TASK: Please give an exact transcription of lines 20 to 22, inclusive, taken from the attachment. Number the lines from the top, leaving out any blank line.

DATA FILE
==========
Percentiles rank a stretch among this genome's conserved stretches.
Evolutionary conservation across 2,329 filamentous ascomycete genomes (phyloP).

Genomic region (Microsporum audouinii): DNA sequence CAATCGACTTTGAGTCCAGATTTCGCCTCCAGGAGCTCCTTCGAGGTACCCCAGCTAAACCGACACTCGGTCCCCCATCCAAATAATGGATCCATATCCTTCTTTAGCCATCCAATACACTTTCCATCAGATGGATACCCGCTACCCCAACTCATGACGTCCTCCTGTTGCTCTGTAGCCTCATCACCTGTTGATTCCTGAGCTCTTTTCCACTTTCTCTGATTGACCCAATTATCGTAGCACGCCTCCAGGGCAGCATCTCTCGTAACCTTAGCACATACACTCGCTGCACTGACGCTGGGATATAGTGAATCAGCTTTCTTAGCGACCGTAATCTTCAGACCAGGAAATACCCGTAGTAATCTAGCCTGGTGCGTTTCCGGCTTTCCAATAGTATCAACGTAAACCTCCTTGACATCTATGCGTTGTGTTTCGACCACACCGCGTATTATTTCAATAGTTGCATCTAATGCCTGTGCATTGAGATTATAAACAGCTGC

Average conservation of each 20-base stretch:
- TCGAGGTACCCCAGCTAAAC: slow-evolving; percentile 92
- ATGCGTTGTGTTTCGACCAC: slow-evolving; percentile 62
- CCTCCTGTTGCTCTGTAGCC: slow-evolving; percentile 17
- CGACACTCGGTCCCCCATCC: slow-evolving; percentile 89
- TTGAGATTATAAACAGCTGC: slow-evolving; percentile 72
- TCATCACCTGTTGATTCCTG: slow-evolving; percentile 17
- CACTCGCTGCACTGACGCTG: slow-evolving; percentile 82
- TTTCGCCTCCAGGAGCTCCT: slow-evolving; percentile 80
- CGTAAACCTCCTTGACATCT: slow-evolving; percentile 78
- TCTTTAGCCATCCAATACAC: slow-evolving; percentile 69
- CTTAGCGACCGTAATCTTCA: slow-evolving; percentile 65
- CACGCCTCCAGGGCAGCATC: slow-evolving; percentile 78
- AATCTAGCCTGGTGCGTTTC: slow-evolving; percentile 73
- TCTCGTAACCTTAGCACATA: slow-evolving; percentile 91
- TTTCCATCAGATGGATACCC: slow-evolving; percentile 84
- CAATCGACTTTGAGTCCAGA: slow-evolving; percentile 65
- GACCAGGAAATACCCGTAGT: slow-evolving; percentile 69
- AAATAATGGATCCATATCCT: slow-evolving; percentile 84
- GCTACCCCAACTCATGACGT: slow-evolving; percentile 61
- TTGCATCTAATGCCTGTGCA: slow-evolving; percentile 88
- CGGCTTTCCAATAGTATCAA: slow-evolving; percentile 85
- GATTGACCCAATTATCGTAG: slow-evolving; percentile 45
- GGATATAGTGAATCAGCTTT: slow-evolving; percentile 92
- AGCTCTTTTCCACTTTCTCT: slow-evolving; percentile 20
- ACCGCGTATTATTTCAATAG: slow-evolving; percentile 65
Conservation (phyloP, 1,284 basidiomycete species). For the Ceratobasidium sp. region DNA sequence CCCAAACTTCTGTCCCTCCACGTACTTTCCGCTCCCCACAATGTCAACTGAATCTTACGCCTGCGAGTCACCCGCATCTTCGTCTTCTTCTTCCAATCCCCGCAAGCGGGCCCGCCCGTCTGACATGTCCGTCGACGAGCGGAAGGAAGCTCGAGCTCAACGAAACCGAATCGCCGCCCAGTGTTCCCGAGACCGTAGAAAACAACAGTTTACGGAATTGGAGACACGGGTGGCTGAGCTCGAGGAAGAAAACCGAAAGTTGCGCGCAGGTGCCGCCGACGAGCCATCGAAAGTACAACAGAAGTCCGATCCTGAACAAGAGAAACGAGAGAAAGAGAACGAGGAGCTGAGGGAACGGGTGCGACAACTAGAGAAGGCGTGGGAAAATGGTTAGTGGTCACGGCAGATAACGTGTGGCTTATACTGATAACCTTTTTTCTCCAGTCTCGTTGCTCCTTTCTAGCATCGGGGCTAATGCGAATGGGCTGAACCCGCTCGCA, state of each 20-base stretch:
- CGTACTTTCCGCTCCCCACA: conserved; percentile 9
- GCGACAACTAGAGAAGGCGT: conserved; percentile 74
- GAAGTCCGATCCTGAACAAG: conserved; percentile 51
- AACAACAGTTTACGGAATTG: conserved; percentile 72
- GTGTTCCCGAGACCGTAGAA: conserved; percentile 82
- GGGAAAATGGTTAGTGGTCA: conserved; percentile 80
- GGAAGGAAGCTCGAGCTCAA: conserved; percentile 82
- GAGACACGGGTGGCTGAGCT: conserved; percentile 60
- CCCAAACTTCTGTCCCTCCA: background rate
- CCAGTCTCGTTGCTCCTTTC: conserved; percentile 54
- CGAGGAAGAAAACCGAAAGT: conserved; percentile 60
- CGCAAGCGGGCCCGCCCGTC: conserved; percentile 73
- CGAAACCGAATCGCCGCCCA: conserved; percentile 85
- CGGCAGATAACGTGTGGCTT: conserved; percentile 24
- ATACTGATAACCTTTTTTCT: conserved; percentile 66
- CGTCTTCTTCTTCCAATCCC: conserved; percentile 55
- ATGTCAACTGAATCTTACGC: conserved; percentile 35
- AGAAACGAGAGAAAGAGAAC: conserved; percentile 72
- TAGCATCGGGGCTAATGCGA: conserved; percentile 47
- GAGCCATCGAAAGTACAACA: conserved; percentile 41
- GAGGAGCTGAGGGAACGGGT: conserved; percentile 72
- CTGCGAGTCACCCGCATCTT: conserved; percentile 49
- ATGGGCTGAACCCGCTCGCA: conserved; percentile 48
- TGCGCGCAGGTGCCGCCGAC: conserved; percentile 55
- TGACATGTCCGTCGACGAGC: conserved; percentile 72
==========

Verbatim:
- CAATCGACTTTGAGTCCAGA: slow-evolving; percentile 65
- GACCAGGAAATACCCGTAGT: slow-evolving; percentile 69
- AAATAATGGATCCATATCCT: slow-evolving; percentile 84